But speaking to reporters on Tuesday, the senior diplomatic official said there were several position papers being written by Foreign Ministry staff and that recommendations only become Israel’s official policy if the cabinet approved them. So far, the government has not decided on which sanctions to apply, the official added,but he pledged that Israel would not cancel any written agreements with the Palestinians.

“That they are bringing to the UN a unilateral resolution for statehood doesn’t bring us closer to an agreement — it actually moves us away from an agreement,” the official said. “The day after [the UN vote], the settlements [in the West Bank] will still be where they are right now.”

The PA scheduled its bid at the General Assembly for Thursday, the 65th anniversary of the UN Partition Plan, which in 1947 called for a Jewish and an Arab state in Palestine. November 29 is also the UN’s International Day of Solidarity with the Palestinian People.

Last year, Abbas applied for full UN membership, which requires Security Council approval but the United States, which had veto power in that body made clear it would block the move. However, the Palestinians can easily secure a majority at the General Assembly that would grant them the status of a nonmember state, similar to the Vatican’s. A vast majority of countries — including many of Israel’s allies — have already said they would vote in favor of the resolution.

‘Most countries will be against us, but what kind of countries? Quality beats quantity’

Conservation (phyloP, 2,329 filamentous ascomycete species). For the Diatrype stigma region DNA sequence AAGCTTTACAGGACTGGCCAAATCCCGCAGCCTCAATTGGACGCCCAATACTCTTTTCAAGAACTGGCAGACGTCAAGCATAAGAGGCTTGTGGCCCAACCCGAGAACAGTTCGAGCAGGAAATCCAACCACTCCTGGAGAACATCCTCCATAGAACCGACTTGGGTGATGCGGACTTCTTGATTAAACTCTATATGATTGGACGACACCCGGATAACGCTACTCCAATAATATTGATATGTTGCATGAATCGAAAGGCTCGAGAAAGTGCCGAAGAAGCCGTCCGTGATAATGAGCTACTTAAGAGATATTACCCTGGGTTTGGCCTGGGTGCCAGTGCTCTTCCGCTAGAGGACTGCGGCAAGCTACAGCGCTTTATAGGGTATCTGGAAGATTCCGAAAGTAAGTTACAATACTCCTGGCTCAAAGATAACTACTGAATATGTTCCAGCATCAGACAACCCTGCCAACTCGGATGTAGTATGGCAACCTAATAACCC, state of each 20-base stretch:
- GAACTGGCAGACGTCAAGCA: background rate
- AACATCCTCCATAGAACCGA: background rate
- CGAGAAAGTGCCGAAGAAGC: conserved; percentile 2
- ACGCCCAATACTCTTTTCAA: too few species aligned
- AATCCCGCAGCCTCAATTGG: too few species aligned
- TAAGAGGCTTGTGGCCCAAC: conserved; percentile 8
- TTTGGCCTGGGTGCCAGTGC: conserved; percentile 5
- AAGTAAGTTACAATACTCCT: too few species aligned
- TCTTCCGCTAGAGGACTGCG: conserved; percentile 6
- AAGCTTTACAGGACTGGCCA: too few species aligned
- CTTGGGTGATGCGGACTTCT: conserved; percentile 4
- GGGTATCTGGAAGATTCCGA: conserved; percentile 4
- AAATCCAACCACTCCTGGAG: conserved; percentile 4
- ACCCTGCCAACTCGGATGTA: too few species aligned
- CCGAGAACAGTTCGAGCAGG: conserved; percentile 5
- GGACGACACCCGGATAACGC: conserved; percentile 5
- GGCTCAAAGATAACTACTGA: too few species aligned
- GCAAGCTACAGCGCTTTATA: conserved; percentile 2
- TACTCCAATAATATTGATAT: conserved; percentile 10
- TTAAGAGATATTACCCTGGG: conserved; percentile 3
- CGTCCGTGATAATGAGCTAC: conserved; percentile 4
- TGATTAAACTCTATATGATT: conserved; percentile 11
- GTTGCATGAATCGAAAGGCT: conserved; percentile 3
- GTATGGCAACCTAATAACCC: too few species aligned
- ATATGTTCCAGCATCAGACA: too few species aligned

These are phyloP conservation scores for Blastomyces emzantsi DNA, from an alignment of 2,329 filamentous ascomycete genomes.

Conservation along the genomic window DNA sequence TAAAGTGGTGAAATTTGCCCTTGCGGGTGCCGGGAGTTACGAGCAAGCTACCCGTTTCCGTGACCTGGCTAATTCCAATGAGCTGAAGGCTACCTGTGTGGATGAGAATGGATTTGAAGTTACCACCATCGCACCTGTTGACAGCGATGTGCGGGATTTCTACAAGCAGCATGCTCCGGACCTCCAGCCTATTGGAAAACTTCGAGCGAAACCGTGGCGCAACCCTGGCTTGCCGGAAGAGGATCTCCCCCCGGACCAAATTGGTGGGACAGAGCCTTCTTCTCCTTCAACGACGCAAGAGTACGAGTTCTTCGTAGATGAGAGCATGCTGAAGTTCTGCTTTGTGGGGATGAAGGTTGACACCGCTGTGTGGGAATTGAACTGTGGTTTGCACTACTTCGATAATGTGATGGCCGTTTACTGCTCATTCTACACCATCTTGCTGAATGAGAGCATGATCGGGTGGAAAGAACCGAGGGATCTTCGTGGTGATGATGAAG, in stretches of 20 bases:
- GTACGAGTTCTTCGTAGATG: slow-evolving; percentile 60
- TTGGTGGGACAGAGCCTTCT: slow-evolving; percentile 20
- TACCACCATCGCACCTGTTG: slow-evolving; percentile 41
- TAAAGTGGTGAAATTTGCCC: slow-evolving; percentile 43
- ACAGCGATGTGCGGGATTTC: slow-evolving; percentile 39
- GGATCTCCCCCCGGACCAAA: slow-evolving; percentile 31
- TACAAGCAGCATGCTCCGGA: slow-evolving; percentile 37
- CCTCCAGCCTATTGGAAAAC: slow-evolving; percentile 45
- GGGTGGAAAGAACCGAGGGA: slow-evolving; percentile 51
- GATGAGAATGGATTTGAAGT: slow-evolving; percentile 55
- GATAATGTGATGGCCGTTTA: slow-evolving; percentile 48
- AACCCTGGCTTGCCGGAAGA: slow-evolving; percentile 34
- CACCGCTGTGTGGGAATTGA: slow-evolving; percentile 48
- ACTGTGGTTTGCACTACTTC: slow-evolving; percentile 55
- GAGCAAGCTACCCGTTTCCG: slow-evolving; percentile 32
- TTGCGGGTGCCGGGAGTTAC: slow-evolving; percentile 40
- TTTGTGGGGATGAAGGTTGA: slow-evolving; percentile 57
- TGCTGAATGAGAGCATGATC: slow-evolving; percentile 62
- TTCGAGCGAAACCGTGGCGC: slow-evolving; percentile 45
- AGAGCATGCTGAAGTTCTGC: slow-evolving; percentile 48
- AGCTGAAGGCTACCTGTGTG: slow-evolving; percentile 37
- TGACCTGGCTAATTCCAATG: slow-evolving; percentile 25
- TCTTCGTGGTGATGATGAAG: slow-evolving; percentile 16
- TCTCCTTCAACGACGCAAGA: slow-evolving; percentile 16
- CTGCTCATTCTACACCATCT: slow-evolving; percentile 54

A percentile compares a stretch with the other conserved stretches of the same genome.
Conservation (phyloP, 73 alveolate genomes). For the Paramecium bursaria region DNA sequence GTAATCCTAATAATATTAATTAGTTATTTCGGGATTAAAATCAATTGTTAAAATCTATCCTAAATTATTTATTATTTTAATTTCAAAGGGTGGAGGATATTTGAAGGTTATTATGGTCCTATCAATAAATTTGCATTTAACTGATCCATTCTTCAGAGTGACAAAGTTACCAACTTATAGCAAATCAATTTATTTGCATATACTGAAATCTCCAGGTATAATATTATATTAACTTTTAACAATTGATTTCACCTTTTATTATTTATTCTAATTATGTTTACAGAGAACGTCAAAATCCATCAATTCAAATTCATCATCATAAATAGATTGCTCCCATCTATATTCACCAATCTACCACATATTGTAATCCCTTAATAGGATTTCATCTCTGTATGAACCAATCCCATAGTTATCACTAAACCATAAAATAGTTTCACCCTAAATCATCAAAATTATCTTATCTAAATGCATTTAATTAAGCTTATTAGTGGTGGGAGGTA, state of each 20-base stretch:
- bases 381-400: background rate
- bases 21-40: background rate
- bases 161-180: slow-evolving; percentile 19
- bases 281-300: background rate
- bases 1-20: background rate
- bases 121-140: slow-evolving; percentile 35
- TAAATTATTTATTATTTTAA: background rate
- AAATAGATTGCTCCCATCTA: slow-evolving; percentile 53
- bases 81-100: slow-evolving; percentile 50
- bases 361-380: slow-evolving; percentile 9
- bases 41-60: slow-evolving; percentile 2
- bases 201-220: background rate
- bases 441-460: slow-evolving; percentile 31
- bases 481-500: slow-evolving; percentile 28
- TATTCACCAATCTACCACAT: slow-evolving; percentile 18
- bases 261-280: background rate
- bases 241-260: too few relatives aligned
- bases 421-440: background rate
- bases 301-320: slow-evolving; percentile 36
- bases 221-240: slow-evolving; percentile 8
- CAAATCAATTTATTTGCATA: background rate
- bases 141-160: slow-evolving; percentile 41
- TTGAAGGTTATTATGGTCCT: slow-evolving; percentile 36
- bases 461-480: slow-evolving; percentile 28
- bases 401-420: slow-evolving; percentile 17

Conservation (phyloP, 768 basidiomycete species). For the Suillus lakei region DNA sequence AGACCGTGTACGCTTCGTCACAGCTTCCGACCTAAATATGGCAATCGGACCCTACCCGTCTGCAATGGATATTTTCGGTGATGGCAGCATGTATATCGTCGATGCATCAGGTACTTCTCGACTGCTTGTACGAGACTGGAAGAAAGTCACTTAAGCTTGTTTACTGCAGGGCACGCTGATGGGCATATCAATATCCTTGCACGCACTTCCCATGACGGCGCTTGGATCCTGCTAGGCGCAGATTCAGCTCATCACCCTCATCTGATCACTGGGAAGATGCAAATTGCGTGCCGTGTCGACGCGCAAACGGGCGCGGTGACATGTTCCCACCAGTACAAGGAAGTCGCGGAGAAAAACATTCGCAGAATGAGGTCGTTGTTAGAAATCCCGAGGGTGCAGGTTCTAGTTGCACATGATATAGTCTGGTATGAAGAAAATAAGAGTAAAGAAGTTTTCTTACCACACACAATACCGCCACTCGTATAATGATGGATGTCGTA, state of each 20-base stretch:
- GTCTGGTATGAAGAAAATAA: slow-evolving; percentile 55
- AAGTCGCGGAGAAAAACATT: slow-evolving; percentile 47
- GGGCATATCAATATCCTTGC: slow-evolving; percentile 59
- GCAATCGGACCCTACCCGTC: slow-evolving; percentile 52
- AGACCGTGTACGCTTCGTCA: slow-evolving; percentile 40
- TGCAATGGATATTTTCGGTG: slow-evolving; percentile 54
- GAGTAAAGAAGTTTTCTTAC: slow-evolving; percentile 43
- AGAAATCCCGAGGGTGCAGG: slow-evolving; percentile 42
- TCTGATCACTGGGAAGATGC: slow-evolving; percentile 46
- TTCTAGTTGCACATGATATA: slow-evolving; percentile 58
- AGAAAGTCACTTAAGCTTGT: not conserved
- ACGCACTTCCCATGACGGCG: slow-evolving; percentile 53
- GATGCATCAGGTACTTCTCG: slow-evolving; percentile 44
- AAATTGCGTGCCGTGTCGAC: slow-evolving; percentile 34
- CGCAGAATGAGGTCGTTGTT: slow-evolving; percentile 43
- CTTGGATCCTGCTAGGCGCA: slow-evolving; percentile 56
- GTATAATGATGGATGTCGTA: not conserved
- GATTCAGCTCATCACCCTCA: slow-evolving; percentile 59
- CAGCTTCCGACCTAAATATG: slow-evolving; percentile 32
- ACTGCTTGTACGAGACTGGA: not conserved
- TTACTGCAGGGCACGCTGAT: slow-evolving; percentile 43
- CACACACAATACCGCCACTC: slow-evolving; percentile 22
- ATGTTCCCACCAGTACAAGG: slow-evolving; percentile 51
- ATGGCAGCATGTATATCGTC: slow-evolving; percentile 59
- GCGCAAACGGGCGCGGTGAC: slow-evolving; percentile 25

The US and Canada are among the few countries that have stated clearly that they would vote against Abbas’s resolution. Australia and Germany reportedly lean toward abstaining, while other Western countries, including France, Ireland, Spain, and Portugal will likely vote in favor.

Even the UK, which until last week opposed the plan, is now reportedly considering voting in favor, provided that the Palestinians do not to attempt to bring charges against Israel at the International Criminal Court. Just last week, Foreign Secretary William Hague said London was against the Palestinians’ plan as it “would make it harder to secure a return to negotiations and could have very serious consequences for the Palestinian Authority.”

But Israel is not worried about the prospect of the world’s nations voting for a Palestinian state, the senior diplomatic official said. Most Western governments that support Abbas’s statehood bid have internal political motivations for doing so but are fully aware that a UN declaration is merely symbolic and does not advance the peace process.

“Most countries will be against us, but what kind of countries? Quality beats quantity. If the US, Canada and Germany vote with us, that’s good enough for us,” he said.

The resolution Abbas plans to submit would have the General Assembly vote “to accord to Palestine Nonmember Observer State status in the United Nations,” according to a draft obtained by The Times of Israel. The resolution “reaffirms the right of the Palestinian people to self-determination and to independence in their State of Palestine on the Palestinian territory occupied since 1967.” It also “expresses the hope that the Security Council will approve Palestine’s 2011 application for full membership.”

The draft also articulates “the urgent need for the resumption and acceleration of negotiations within the Middle East peace process… for the achievement of a just, lasting and comprehensive peace settlement between the Palestinian and Israeli sides that resolves all outstanding core issues, namely the Palestine refugees, Jerusalem, settlements, borders, security and water.”